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DynamicModule Pure Function
*To*: mathgroup at smc.vnet.net
*Subject*: [mg121792] DynamicModule Pure Function
*From*: Don <donabc at comcast.net>
*Date*: Sun, 2 Oct 2011 02:37:19 -0400 (EDT)
*Delivered-to*: l-mathgroup@mail-archive0.wolfram.com
In the Wolfram tutorial "Introduction to Dynamic" (tutorial/IntroductionToDynamic)
there is the following example approximately halfway into the tutorial:
DynamicModule[{x = 0}, {Slider[Dynamic[x]],
Slider[Dynamic[1 - x, (x = 1 - #) &]]}]
The explanation that Wolfram gives for why this works (i.e. the second Slider is the inverse function of the first Slider) is unintelligible to me. Can anyone explain in plain, simple English (no jargon) what is going on here?
For example, when x = 0.25 the second slider has to be at position 0.75. It can't update 1-x directly since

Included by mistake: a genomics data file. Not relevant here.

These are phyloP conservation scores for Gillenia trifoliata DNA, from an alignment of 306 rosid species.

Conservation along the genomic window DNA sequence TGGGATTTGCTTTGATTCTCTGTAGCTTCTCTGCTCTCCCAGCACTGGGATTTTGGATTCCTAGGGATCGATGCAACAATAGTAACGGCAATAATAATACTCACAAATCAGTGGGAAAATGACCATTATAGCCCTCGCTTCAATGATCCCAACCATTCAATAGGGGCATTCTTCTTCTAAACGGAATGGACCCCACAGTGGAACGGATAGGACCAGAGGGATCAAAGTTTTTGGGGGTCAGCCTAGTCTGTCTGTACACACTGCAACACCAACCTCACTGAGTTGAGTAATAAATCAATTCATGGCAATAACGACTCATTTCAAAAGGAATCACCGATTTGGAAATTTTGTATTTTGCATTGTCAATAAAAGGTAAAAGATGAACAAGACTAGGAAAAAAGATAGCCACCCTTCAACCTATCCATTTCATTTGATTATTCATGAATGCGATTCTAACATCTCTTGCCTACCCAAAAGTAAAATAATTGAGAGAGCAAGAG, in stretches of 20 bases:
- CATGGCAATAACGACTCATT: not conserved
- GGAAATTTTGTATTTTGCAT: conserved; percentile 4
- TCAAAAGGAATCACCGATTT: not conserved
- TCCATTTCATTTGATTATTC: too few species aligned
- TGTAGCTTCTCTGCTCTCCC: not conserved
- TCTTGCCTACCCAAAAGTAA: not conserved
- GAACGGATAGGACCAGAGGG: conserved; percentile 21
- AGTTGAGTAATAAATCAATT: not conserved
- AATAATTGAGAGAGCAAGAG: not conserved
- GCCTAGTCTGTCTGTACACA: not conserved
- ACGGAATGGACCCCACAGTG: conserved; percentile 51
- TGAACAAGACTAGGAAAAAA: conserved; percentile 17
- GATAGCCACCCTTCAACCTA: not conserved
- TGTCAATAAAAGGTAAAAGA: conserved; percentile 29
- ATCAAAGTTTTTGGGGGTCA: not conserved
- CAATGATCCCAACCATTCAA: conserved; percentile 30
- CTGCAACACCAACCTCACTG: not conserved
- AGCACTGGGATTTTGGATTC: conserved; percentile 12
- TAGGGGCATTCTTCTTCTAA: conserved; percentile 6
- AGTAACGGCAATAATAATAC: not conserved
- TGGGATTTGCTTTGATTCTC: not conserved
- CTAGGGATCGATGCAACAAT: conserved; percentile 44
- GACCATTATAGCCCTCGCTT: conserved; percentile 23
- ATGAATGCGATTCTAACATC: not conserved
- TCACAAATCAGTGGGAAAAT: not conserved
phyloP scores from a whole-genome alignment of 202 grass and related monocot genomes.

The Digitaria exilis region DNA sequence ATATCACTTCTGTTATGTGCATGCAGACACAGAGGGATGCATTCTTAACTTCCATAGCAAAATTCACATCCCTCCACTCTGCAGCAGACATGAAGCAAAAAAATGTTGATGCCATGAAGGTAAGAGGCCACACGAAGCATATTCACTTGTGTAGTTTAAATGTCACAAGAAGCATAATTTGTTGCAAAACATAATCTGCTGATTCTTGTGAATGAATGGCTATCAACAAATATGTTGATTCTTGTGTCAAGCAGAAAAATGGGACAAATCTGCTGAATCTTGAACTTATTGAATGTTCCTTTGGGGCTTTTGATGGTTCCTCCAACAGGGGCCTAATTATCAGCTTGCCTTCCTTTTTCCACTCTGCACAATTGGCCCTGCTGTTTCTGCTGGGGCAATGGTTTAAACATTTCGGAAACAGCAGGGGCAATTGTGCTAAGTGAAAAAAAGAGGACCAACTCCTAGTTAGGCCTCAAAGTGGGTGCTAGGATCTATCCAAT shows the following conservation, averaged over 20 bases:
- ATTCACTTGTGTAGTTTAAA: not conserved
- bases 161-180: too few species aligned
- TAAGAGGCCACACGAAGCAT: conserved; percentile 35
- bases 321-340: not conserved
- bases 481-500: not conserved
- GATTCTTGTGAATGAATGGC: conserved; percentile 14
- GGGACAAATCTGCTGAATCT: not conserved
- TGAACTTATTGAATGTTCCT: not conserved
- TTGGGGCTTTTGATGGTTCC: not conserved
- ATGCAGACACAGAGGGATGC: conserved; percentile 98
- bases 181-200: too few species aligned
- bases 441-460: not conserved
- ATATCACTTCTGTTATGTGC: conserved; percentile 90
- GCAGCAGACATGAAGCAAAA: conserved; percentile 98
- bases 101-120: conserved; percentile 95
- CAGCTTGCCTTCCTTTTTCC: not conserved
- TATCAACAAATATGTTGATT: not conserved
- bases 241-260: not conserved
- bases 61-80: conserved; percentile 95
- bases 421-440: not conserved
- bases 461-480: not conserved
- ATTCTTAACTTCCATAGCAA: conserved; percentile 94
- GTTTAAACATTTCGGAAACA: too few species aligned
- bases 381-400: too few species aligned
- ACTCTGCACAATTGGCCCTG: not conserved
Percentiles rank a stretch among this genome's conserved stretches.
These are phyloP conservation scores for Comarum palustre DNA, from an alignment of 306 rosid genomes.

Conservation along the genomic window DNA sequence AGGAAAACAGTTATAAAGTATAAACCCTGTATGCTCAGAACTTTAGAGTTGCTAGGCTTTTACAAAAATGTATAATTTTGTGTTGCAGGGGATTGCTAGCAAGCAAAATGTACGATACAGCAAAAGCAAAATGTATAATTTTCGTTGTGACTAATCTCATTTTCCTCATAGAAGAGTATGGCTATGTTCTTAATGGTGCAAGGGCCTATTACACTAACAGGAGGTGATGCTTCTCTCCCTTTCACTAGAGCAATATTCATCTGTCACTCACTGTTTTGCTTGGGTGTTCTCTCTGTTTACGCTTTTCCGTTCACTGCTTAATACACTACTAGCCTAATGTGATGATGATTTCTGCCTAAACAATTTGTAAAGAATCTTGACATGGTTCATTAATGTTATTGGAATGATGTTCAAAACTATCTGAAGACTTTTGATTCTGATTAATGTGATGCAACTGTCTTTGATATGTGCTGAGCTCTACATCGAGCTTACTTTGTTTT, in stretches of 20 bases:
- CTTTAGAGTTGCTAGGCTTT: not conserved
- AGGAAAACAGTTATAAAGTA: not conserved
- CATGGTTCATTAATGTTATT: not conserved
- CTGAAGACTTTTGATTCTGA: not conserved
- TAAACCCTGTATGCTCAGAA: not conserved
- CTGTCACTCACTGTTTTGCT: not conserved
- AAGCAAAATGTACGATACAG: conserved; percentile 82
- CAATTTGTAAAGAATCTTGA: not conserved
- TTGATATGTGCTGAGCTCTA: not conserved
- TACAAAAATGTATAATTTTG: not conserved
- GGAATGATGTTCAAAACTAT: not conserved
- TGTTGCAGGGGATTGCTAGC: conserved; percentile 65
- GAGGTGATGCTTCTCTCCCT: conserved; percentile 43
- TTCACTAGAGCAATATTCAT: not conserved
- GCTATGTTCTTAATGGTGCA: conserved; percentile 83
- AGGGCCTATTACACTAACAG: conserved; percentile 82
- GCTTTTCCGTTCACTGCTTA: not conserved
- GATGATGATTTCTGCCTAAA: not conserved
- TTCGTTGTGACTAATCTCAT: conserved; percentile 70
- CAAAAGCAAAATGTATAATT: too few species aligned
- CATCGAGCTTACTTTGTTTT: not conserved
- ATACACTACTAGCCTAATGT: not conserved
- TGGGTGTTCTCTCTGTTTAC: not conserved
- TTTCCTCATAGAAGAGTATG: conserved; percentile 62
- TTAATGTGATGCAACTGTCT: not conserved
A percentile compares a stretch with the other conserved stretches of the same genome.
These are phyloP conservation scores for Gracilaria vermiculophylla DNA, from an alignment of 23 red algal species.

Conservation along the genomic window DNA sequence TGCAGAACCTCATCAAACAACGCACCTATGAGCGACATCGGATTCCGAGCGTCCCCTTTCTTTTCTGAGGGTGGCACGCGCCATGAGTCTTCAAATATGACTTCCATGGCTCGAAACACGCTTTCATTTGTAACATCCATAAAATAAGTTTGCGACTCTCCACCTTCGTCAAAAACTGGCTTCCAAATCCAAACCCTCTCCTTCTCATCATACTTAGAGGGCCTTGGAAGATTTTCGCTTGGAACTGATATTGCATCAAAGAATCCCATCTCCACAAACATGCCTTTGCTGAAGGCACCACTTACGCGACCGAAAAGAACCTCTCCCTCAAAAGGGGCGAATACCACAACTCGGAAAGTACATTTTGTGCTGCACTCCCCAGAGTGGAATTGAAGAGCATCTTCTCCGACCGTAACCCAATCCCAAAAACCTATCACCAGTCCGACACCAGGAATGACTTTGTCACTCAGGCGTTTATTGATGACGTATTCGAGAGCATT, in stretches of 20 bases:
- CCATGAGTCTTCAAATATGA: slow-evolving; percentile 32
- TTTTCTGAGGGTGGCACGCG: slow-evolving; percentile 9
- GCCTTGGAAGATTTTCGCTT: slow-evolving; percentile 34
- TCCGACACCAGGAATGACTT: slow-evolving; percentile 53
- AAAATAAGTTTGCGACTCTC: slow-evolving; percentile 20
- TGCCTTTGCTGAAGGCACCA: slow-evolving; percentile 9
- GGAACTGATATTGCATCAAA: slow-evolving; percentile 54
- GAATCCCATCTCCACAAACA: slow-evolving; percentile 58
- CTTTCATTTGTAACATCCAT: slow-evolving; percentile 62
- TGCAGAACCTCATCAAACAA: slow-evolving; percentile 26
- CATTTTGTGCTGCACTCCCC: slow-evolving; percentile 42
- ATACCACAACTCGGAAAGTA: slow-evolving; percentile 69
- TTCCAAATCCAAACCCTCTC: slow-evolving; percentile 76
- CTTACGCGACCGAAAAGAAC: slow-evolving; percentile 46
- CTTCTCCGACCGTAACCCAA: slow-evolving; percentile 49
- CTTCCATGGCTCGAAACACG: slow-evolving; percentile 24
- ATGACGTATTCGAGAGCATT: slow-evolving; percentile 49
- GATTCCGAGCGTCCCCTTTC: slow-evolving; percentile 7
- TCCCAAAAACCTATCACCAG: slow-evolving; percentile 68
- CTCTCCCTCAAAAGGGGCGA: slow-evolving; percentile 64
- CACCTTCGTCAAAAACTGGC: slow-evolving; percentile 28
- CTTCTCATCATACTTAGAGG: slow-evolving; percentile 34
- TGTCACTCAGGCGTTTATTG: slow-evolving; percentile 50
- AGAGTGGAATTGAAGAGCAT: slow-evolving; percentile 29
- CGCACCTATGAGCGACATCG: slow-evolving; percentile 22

1-x cannot be set to a value. Of course, this
is true, but it doesn't explain why the pure function is the solution.
If x = 0.25, this implies that the # is equal to 0.75 since x = 1 - #. But, how did the system know that # = 0.75? Where did the 0.75 come from?
To put it another way, I am use to the # being a placeholder in pure functions that ranges over a
set of values. For example, in Select[list, # > 0 &], the # ranges over all the elements of list. What is # in the pure function of the second Dynamic ranging over and how does it come up with 0.75 as a value for #?
Thank you in advance for any clear explanations you can give me.
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